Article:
Practical relationship maintenance and repair

When you meet, you hope that your relationship will make you happy. You have found the person that will love you, make you their priority, and offer the security that offers lifelong promise. While not naive, you know that into all relationships a little rain must fall, so there will be conflict and difficult times. Many people, however, hit a crisis in their relationship. They feel that the relationship has changed and that solving the problems has become overwhelming.

There are of course many causes of problems in a relationship, but often there are a common set of signs. You feel that you argue all of the time, but that problems never seem to get resolved. You communicate badly, and angry outbursts or periods of silence have become common. Perhaps there is a sense that some subjects have become so toxic that you just avoid them. One or both of you may feel taken for granted in the relationship.

It is possible to work on a relationship to rebuild, where both people are willing to work together and find what holds them together. Relationship counselling can be one aspect of that process; however, there are things that a couple can do together.

Improve relationship communication

Good communication is the foundation for building a good relationship. At the start of a relationship, we usually talk about everything - all the detail of our lives. As time goes on, we talk less and less, taking it for granted that our partner will know how we feel or what we think. Life often gets in the way as career, family or children come along, and we talk to each other less about our relationship.

How we communicate is important. Listening is as important, if not more so than saying how you feel. It can be hard in the middle of an argument or when you don’t agree; acknowledging the other person’s feelings will make the solutions easier to find.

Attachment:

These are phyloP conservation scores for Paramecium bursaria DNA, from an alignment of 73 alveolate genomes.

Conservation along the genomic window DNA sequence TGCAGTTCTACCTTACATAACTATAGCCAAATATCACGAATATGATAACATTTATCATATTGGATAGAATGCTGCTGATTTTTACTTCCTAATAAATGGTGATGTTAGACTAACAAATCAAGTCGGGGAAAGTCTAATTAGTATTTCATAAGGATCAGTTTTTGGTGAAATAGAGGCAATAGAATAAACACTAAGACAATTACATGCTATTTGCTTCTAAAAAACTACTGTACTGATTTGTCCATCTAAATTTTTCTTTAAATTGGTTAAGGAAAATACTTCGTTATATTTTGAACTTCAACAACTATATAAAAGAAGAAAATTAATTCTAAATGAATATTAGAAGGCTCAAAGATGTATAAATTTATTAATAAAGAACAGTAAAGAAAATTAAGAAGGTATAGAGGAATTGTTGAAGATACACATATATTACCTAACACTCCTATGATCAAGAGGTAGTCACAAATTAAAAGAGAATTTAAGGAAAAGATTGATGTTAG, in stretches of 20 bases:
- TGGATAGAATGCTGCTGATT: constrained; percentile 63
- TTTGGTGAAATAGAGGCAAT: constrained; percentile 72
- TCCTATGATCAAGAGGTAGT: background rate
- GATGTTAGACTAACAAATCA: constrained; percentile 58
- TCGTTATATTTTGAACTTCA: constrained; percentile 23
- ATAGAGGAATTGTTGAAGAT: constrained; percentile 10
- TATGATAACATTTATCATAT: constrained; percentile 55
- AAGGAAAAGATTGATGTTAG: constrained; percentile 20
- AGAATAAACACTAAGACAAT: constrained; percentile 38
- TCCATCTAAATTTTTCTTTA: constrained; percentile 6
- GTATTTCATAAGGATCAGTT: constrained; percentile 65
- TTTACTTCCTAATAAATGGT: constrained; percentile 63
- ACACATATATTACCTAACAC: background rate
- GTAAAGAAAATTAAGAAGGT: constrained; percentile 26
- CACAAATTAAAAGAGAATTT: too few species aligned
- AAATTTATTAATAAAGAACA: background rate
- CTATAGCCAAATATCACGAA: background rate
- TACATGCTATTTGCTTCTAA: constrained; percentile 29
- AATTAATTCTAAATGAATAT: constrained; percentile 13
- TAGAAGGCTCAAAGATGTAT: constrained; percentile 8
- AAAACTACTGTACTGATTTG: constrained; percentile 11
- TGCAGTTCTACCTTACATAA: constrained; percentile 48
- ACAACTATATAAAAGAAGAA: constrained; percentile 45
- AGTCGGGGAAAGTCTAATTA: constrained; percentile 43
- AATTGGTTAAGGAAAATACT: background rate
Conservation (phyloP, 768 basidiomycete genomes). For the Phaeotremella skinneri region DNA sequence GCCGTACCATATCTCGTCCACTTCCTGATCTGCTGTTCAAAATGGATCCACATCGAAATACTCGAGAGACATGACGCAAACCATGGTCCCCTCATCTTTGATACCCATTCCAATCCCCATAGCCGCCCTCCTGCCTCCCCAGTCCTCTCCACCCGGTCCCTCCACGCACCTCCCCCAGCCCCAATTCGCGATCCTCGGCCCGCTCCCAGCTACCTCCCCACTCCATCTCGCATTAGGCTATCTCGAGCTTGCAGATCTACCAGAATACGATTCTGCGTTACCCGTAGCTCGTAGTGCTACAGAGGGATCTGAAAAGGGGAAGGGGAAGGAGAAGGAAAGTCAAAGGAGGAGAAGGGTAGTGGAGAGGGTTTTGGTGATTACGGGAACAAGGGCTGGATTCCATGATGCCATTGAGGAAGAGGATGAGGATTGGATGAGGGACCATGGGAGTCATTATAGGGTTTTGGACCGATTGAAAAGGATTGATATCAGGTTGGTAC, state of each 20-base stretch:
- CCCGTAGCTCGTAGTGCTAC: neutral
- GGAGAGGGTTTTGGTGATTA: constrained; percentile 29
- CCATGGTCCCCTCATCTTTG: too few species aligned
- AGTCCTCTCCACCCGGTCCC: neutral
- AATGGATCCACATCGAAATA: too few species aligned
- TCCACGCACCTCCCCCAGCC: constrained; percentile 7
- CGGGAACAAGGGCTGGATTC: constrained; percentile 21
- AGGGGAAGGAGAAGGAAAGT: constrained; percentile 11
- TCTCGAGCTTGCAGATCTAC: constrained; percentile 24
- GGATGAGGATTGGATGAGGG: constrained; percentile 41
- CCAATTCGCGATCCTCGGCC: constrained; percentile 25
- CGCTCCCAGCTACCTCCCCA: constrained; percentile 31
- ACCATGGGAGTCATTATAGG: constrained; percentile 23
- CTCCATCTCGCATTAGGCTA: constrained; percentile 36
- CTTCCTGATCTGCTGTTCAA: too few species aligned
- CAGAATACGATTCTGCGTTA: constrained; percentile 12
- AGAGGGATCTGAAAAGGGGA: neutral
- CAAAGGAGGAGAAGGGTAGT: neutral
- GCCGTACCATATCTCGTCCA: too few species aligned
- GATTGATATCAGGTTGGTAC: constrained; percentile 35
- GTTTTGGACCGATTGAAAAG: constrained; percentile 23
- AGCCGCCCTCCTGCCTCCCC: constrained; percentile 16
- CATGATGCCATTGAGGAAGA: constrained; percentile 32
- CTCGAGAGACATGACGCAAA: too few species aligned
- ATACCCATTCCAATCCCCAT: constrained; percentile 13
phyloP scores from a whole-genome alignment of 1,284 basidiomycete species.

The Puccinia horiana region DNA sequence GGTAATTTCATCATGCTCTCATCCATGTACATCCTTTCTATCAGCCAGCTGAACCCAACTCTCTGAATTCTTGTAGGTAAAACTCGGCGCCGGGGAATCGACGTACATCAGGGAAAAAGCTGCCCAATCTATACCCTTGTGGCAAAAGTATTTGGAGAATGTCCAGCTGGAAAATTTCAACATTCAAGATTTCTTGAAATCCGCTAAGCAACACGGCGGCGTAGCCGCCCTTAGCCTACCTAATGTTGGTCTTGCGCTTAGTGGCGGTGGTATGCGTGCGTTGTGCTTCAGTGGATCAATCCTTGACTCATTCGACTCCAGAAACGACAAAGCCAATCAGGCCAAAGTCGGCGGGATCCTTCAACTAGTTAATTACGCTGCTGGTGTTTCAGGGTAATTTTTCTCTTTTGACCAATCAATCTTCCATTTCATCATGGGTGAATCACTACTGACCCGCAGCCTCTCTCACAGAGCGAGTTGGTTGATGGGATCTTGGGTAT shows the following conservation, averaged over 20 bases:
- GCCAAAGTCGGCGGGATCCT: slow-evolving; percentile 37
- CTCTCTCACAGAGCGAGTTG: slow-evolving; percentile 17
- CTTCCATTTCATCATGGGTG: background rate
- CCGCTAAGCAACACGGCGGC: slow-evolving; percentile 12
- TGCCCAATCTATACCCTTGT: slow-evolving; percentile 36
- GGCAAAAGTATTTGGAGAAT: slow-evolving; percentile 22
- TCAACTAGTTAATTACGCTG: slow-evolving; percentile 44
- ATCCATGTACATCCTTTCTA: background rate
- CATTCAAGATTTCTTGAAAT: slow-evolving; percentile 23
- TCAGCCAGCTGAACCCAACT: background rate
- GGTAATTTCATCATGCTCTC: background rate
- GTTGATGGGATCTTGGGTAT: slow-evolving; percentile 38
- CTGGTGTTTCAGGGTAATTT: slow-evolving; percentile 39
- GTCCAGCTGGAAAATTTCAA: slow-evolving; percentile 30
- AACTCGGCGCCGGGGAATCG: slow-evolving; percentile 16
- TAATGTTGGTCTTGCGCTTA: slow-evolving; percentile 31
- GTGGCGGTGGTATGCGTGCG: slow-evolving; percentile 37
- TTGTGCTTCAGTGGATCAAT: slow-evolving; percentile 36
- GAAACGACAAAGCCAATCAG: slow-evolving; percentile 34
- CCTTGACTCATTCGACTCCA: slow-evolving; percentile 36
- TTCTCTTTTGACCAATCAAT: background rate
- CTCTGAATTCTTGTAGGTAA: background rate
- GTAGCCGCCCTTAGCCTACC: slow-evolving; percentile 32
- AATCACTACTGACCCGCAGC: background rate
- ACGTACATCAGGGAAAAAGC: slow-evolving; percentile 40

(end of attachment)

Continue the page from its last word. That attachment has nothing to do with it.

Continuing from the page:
When you find it hard to discuss difficult subjects, use rules to keep discussion boundaries. For example, no interrupting and taking timed turns to speak to help you. Start statements with “I think” or “I feel” and this will help to keep the discussion solution-focused.

Building a better relationship

At the beginning of the relationship, often all we could think about was how we could spend time together. A common problem is that, as couples have gone through life, there are natural changes. Often these are the priority, and our relationships often get shoved to the back of the queue and forgotten about. Rediscovering the reasons that you are together can help to build your relationship and bring you closer together.

Perhaps you would expect a relationship article to suggest planning “date nights”, and these are helpful. They offer time spent together with few other of life’s normal distractions but choose things that you will both value and where you can interact.

Spending time together is good, but showing each other you love and value each other is important. It offers security and the longevity that a long-term relationship needs. Complement each other, remember to appreciate things, and let your partner know you value them.

Building trust, security, and respect

If communication is the cement of relationships, then surely some of the bricks are trust, security, and respect. Trust can be about insecurity - do you trust your partner when they are away from you in the company of others? Trust can also be about their values - do you trust their judgement? If these feel fragile or you have different values, you need to discuss what the boundaries are and how you are going to tackle the problems. The trust really is key to feeling secure in a long-term relationship.

Ultimately, perhaps it is about how partners feel in a relationship. Do they feel appreciated, supported and loved? Do they feel listened to, and are their suggestions and opinions taken seriously? Do they feel special?

Couples fix relationship problems with a combination of approaches. Taking time to work with your partner to work on the problems, planning what you need to change, overcomes the difficulties. Getting help from a relationship counsellor can help, but there are simple practical things they can do on their own. By working on their relationship, they can have a lifelong partner that offers the security they wanted.

The views expressed in this article are those of the author. All articles published on Counselling Directory are reviewed by our editorial team.

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Glasgow, G46
Written by Graeme Orr, MBACP(Accred) Counsellor
Glasgow, G46

Graeme is a counsellor and author, living and working on the south side of Glasgow. In his practice, he sees a number of clients with emotional, anxiety and self-esteem that have relevance to us all. His articles are based on that experience and are offered as an opportunity to identify with, or to challenge you to make changes in your life.

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